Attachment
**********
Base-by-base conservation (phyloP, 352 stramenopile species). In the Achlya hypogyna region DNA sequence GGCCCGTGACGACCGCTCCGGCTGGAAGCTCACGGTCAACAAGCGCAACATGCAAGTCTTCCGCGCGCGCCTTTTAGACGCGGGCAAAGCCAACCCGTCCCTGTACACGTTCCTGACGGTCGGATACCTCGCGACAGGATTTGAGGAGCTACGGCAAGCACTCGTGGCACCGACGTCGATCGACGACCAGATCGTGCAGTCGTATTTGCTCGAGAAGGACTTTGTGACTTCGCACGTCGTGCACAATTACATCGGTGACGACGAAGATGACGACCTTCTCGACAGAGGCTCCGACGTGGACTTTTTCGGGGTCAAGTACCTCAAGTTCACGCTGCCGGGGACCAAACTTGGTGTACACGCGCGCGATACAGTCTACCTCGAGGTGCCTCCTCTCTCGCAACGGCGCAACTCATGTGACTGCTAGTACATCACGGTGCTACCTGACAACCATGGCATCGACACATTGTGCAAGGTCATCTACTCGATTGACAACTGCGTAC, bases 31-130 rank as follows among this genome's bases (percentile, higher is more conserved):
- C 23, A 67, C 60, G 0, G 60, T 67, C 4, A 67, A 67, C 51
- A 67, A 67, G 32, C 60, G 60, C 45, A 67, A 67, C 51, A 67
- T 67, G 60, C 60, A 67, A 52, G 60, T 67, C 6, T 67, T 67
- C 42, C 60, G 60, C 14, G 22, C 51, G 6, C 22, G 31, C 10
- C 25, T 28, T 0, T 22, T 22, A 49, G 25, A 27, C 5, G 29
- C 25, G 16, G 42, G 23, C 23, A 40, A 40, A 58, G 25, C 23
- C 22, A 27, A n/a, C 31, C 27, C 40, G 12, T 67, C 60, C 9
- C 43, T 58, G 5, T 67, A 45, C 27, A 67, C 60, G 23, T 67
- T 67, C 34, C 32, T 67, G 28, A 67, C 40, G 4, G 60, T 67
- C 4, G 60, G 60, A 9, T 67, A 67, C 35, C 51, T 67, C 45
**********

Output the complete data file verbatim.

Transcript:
Base-by-base conservation (phyloP, 352 stramenopile species). In the Achlya hypogyna region DNA sequence GGCCCGTGACGACCGCTCCGGCTGGAAGCTCACGGTCAACAAGCGCAACATGCAAGTCTTCCGCGCGCGCCTTTTAGACGCGGGCAAAGCCAACCCGTCCCTGTACACGTTCCTGACGGTCGGATACCTCGCGACAGGATTTGAGGAGCTACGGCAAGCACTCGTGGCACCGACGTCGATCGACGACCAGATCGTGCAGTCGTATTTGCTCGAGAAGGACTTTGTGACTTCGCACGTCGTGCACAATTACATCGGTGACGACGAAGATGACGACCTTCTCGACAGAGGCTCCGACGTGGACTTTTTCGGGGTCAAGTACCTCAAGTTCACGCTGCCGGGGACCAAACTTGGTGTACACGCGCGCGATACAGTCTACCTCGAGGTGCCTCCTCTCTCGCAACGGCGCAACTCATGTGACTGCTAGTACATCACGGTGCTACCTGACAACCATGGCATCGACACATTGTGCAAGGTCATCTACTCGATTGACAACTGCGTAC, bases 31-130 rank as follows among this genome's bases (percentile, higher is more conserved):
- C 23, A 67, C 60, G 0, G 60, T 67, C 4, A 67, A 67, C 51
- A 67, A 67, G 32, C 60, G 60, C 45, A 67, A 67, C 51, A 67
- T 67, G 60, C 60, A 67, A 52, G 60, T 67, C 6, T 67, T 67
- C 42, C 60, G 60, C 14, G 22, C 51, G 6, C 22, G 31, C 10
- C 25, T 28, T 0, T 22, T 22, A 49, G 25, A 27, C 5, G 29
- C 25, G 16, G 42, G 23, C 23, A 40, A 40, A 58, G 25, C 23
- C 22, A 27, A n/a, C 31, C 27, C 40, G 12, T 67, C 60, C 9
- C 43, T 58, G 5, T 67, A 45, C 27, A 67, C 60, G 23, T 67
- T 67, C 34, C 32, T 67, G 28, A 67, C 40, G 4, G 60, T 67
- C 4, G 60, G 60, A 9, T 67, A 67, C 35, C 51, T 67, C 45